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Lovely Lacewings

November 2010

Friend or Foe

I would like to know what this insect is. Some people have told me it is a wasp, others suggested a flying ant. It was easily 10 cm long and 7cm wide with the wings. Is it dangerous?




As the weather warms up in Brisbane residents may notice these odd-looking insects attracted to outside lights at night.  They are called lacewings and although they look a bit like a dragonfly or a wasp, lacewings and their cousins, the antlions belong to their own insect order, Neuroptera.  As adults, members of this group have chewing mouthparts, two even-sized pairs of clear wings and relatively long antenna. However, the larvae are stout, wingless and equipped with an enormous pair of nippers giving them the overall appearance of a miniature crocodile.  Lacewings are harmless to humans but both adults and larvae are voracious predators of smaller insects.  Gardeners love to have lacewings around because many species feed on aphids and scale insects.  Some species are so effective at controlling pest insects that they are bred commercially as biocontrol agents for horticulturalists.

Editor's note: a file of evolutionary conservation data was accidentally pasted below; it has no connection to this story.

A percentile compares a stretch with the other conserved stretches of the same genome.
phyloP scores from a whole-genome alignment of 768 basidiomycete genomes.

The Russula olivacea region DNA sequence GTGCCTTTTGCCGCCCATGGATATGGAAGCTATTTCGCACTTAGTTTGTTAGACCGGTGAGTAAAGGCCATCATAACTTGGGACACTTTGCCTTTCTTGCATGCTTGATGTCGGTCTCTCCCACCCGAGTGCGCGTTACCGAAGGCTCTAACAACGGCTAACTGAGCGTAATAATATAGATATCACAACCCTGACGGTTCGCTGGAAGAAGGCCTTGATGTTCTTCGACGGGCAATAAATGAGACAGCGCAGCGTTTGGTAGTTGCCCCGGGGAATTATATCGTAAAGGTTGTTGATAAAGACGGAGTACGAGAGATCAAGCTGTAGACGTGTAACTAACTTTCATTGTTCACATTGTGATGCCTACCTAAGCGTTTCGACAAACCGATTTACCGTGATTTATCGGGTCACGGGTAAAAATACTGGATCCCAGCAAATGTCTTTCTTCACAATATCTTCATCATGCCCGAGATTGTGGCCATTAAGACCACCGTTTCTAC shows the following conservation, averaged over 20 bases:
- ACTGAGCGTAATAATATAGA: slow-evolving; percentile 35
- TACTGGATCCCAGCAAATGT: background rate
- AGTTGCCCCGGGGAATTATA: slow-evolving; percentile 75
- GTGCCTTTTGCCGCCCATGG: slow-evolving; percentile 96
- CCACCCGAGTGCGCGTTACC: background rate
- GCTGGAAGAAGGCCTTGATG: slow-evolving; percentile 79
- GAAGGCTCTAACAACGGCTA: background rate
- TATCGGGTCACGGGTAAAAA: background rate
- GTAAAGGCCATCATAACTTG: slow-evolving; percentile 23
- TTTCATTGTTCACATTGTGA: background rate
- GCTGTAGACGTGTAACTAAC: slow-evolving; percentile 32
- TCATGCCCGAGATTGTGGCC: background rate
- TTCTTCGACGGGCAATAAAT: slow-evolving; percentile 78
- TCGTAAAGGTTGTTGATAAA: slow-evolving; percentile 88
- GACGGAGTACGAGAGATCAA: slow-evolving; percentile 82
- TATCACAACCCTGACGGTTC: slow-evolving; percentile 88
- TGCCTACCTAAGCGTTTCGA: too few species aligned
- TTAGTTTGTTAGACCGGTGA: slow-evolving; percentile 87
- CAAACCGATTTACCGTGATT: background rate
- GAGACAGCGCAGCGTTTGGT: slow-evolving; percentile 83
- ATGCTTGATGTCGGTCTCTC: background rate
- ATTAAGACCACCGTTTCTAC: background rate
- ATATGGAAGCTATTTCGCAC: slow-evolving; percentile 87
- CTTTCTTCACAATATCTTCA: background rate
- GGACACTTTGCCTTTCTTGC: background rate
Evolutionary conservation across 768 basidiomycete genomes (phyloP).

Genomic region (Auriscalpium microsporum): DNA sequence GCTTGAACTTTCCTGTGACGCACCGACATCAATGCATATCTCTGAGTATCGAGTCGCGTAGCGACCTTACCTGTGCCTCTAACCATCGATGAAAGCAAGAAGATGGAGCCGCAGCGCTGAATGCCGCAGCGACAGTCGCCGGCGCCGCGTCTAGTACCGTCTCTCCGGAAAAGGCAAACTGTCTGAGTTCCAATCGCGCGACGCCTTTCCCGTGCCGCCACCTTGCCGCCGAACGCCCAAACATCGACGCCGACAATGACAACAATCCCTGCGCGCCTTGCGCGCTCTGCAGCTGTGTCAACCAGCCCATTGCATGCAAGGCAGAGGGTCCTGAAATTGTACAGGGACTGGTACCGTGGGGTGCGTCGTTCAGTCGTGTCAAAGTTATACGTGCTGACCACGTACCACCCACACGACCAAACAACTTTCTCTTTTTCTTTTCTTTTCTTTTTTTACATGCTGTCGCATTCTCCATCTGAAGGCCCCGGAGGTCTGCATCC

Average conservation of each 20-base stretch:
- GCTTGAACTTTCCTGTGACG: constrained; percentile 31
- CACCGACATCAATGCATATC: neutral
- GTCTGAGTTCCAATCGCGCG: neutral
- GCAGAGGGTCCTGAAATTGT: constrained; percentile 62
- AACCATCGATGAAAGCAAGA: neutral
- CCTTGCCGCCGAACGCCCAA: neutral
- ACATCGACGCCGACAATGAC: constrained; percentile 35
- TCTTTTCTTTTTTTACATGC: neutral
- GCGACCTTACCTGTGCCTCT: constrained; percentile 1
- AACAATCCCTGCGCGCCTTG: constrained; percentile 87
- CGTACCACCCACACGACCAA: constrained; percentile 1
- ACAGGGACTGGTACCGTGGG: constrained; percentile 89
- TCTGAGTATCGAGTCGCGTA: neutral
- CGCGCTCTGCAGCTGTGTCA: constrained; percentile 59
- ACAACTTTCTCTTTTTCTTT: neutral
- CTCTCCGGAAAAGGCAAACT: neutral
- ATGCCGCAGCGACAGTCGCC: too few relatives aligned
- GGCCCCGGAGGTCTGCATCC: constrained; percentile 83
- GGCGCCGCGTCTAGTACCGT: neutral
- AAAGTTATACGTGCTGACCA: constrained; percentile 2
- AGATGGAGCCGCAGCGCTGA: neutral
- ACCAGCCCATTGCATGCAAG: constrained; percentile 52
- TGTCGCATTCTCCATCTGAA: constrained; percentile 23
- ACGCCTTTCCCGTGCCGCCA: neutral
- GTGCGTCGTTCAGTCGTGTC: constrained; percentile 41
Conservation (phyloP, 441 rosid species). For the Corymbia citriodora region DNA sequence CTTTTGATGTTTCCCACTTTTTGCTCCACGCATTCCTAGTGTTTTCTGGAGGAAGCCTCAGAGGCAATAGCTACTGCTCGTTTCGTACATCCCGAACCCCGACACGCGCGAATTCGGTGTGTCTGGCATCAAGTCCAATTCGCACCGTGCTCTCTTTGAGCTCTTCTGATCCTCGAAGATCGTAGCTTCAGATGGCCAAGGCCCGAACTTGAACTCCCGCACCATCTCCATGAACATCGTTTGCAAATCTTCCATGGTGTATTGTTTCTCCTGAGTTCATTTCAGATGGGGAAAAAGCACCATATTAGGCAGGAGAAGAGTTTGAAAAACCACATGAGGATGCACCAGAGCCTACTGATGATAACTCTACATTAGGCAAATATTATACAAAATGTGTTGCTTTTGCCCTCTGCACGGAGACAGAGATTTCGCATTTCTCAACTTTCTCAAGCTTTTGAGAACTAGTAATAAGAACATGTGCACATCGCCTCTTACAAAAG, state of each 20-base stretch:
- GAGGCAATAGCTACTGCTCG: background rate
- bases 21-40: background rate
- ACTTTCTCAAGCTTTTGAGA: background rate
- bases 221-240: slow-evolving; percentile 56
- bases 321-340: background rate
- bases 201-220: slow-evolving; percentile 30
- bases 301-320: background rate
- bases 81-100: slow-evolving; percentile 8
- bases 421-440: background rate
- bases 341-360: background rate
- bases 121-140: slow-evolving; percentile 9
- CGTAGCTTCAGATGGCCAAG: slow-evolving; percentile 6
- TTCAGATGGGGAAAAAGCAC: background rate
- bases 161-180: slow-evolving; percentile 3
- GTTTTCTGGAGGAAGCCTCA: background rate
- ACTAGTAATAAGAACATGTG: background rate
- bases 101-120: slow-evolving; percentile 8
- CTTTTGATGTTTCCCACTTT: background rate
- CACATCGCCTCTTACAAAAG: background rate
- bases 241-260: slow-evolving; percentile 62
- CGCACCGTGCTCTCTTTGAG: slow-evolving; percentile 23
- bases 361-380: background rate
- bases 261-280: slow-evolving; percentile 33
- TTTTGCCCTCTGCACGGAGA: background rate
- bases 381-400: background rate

This particular species, sometimes called the Giant Orange Lacewing (Nymphes myrmeleonides) is quite large and can have a wingspan of up to 9cm.  Many people will be familiar with the horseshoe shaped clusters of white eggs on silk stilts which the females lay on leaves, bark and even on the sides of houses.  By laying the eggs on stilts, the female ensures that her eggs are out of reach of foraging ants which will scurry around the base of the stilts without releasing the bounty above.

Lacewing eggs Eggs

Neuropteran larva Larvae

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